The troubled life of the famous 19th century Dutch painter Vincent van Gogh has been told through many books and films, but never in the way a group of filmmakers now intends to do. "Loving Vincent " will be the first ever feature-length film made of animated hand-painted images, done in the style of the late artist. VOA’s George Putic reports.
Video

Video Rock-Consuming Organisms Alter Views of Life Processes

Scientists thought they knew much about how life works, until a discovery more than two decades ago challenged conventional beliefs. Scientists found that there are organisms that breathe rocks. And it is only recently that the scientific community is accepting that there are organisms that could get energy out of rocks. Correspondent Elizabeth Lee reports.
Video

Video Paris Attacks Highlight Global Weapons Black Market

As law enforcement officials piece together how the Paris and Belgian terror cells carried out their recent attacks, questions are being asked about how they obtained military grade assault weapons - which are illegal in the European Union. As VOA's Jeff Swicord reports, experts say there is a very active worldwide black market for these weapons, and criminals and terrorists are buying.
Video

Video Activists Accuse China of Targeting Religious Freedom

The U.S.-based Chinese religious rights group ChinaAid says 2014 was the worst year for religious freedom in China since the end of the Cultural Revolution. As Ye Fan reports, activists say Beijing has been tightening religious controls ever since Chinese leader Xi Jinping came to office. Hu Wei narrates.
Video

Video Super Bowl Ads Compete for Eyes on TV, Web

Super Bowl Sunday (Feb. 1) is about more than just the NFL's American football championship and big parties to watch the game. Viewers also tune in for the world famous commercials that send Facebook and Twitter abuzz. Daniela Schrier reports on the social media rewards for America’s priciest advertising.
Video

Video Theologians Cast Doubt on Morality of Drone Strikes

In 2006, stirred by photos of U.S. soldiers mistreating Iraqi prisoners, a group of American faith leaders and academics launched the National Religious Campaign Against Torture. It played an important role in getting Congress to investigate, and the president to ban, torture. VOA's Jerome Socolovsky reports.
Video

Video Freedom on Decline Worldwide, Report Says

The state of global freedom declined for the ninth consecutive year in 2014, according to global watchdog Freedom House's annual report released Wednesday. VOA's William Gallo has more.
Video

Video MRI Seems to Help Diagnose Prostate Cancer, Preliminary Study Shows

Just as with mammography used to detect breast cancer, there's a lot of controversy about tests used to diagnose prostate cancer. Fortunately, a new study shows doctors may now have a more reliable way to diagnose prostate cancer for high risk patients. More from VOA's Carol Pearson.
Video

Video Smartphones About to Make Leap, Carry Basic Senses

Long-distance communication contains mostly sounds and pictures - for now. But scientists in Britain say they are close to creating additions for our smartphones that will make it possible to send taste, smell and even a basic touch. VOA’s George Putic reports.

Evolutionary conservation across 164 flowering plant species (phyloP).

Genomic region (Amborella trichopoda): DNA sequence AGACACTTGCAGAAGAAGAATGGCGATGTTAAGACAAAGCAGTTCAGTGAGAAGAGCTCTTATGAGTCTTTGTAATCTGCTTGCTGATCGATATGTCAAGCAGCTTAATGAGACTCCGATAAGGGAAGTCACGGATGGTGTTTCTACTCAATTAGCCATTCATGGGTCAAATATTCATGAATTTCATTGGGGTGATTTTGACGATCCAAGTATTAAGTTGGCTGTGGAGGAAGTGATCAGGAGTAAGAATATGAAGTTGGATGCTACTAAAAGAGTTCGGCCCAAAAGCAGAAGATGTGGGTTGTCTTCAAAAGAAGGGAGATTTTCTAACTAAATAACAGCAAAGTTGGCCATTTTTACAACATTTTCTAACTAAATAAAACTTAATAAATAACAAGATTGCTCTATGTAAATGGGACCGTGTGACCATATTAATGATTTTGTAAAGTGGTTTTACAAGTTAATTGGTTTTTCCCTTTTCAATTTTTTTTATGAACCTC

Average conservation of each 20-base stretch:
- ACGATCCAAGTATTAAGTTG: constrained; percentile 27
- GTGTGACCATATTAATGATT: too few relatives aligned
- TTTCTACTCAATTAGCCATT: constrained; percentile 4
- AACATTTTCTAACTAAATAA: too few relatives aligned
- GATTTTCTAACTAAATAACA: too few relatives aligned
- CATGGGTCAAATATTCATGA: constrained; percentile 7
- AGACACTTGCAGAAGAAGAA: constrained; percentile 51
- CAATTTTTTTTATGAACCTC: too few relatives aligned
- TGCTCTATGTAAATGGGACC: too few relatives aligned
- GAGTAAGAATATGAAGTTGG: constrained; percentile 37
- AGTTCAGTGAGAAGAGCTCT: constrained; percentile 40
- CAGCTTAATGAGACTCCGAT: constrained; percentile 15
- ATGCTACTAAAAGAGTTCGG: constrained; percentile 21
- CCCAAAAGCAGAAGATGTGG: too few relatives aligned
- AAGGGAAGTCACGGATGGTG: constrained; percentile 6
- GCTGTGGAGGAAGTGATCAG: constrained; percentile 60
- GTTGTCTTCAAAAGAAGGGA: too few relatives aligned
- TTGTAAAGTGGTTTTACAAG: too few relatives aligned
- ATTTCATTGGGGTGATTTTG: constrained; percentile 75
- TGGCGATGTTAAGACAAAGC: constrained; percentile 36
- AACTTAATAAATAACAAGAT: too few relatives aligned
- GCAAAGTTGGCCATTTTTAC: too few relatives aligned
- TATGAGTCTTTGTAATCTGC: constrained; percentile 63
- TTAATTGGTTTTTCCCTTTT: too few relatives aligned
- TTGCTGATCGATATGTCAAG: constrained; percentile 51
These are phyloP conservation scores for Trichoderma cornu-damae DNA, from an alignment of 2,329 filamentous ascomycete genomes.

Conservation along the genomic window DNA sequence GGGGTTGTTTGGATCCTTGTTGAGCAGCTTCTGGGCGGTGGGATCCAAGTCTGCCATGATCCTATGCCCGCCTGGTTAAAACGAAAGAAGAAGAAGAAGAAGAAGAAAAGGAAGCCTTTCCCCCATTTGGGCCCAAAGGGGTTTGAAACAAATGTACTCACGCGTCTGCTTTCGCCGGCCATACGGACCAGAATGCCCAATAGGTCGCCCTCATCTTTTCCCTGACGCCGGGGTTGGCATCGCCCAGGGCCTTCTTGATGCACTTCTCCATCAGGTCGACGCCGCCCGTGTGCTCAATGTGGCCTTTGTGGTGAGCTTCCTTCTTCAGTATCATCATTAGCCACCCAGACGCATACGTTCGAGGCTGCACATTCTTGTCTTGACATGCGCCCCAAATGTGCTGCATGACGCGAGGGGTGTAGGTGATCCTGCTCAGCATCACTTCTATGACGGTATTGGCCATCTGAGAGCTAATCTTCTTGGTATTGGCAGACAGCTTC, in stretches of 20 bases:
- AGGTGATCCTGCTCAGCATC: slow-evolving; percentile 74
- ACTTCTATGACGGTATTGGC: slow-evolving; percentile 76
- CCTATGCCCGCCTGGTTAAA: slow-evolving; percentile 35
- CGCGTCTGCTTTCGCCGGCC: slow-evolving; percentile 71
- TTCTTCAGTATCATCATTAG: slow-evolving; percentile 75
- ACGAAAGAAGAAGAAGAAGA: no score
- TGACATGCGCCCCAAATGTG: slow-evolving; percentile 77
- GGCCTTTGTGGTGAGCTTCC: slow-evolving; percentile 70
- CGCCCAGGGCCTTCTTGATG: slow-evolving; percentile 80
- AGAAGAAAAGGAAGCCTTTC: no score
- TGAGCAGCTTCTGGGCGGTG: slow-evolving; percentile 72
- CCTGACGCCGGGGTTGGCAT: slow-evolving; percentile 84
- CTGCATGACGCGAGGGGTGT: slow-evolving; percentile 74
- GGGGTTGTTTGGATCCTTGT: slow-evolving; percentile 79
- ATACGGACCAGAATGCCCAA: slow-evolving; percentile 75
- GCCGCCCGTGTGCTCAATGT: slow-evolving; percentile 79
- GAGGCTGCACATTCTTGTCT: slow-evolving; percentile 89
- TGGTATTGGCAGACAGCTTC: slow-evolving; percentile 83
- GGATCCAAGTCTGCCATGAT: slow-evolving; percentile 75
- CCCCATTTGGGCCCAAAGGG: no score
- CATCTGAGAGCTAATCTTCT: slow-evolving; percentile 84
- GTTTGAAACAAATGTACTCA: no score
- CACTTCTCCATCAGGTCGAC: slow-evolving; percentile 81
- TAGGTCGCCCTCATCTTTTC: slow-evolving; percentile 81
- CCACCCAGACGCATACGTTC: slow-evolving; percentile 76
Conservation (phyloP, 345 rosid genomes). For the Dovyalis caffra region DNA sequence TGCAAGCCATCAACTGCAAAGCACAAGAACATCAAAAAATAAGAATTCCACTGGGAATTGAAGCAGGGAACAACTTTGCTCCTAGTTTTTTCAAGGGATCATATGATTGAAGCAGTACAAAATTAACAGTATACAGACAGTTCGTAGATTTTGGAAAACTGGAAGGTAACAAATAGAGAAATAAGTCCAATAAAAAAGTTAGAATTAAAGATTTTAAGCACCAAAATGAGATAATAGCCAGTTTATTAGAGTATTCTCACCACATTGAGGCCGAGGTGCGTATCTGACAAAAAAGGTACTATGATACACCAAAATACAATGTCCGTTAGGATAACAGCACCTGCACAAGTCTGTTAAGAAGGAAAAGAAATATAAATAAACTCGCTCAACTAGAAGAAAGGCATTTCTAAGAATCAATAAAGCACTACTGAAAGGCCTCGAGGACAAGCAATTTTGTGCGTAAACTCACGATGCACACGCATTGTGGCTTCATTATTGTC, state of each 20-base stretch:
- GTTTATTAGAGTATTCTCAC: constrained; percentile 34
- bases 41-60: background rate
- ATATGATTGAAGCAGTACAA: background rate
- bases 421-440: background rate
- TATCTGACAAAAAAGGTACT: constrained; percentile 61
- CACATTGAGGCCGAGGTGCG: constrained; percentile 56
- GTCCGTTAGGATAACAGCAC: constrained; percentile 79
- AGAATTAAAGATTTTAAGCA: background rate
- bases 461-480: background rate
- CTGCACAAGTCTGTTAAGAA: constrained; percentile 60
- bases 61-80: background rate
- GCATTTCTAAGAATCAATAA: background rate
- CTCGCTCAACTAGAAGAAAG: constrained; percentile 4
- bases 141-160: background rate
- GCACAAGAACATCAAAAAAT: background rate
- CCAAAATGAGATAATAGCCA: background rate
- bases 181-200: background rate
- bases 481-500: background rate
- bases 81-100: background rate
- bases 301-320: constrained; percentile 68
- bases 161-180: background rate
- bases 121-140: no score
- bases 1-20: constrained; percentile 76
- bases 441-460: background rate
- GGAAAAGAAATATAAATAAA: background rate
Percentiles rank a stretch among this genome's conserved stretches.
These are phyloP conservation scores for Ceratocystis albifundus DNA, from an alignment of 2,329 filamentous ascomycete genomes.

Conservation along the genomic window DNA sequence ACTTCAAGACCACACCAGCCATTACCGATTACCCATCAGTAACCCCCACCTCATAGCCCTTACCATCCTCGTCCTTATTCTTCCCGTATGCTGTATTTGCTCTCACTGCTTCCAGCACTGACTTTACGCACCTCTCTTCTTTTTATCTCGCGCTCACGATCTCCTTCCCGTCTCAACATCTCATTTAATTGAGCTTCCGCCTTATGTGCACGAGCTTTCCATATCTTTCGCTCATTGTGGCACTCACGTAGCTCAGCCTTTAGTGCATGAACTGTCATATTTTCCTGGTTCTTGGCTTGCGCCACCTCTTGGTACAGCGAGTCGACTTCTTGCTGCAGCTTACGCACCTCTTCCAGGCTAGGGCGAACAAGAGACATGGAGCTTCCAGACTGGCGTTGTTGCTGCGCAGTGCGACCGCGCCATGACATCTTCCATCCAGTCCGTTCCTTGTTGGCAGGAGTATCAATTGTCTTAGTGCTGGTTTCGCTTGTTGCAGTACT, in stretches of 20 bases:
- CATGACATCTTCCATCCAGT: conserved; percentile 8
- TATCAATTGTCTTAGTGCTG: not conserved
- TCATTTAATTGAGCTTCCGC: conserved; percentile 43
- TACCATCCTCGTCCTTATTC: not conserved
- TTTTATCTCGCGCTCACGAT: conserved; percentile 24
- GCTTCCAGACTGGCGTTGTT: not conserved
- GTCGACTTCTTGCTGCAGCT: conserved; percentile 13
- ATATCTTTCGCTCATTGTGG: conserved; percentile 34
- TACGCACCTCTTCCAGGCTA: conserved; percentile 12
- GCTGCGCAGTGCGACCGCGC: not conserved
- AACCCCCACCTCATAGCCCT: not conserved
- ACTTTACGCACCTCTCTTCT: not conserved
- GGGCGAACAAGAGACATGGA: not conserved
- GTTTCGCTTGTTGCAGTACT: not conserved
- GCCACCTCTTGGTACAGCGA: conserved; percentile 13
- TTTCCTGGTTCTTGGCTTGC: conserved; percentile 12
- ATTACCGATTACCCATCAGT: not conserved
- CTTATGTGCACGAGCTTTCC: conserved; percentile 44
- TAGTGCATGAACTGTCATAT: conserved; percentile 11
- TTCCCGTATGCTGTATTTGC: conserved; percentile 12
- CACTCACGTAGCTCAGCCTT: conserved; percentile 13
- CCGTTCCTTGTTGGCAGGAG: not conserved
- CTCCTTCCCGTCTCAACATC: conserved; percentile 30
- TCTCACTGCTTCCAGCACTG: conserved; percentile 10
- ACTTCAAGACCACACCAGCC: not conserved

Video

Video Former Sudan 'Lost Boy' Becomes Chess Master in NYC

In the mid-1980’s, thousands of Sudanese boys escaped the country's civil war by walking for weeks, then months and finally for more than a year, up to 1,500 kilometers across three countries. The so-called Lost Boys of the Sudan had little time for games. But one of them later mastered the game of chess, and now teaches it to children in the New York area. VOA’s Bernard Shusman in New York has his story.
Video

Video NASA Monitors Earth’s Vital Signs From Space

The U.S. space agency, NASA, is wrapping up its busiest 12-month period in more than a decade, with three missions launched in 2014 and two this month, one in early January and the fifth scheduled for January 29. As VOA’s Rosanne Skirble reports, the instruments being lifted into orbit are focused on Earth’s vital life support systems and how they are responding to a warmer planet.
Video

Video Crowded Republican Presidential Field Off to Early Start for 2016

It seems early, but the 2016 U.S. presidential election campaign is already heating up. Though no one has officially announced a candidacy, several potential Republican contenders have been busy speaking to conservative groups about making a White House run next year. Many of the possible contenders are critical of the Obama administration’s foreign policy record. VOA national correspondent Jim Malone reports.

Circumventing Censorship

An Internet Primer for Healthy Web Habits

As surveillance and censoring technologies advance, so, too, do new tools for your computer or mobile device that help protect your privacy and break through Internet censorship.
More

All About America

AppleAndroid

New in Music Alley

 

 

 

 

 

Singer Leyla McCalla takes up not only the guitar, but the banjo and cello to perform songs from her new disc, “A Tribute to Langston Hughes,” music that mixes the Creole rhythms of Haiti with the French Quarter flavor of New Orleans on this edition of "The Hamilton Live."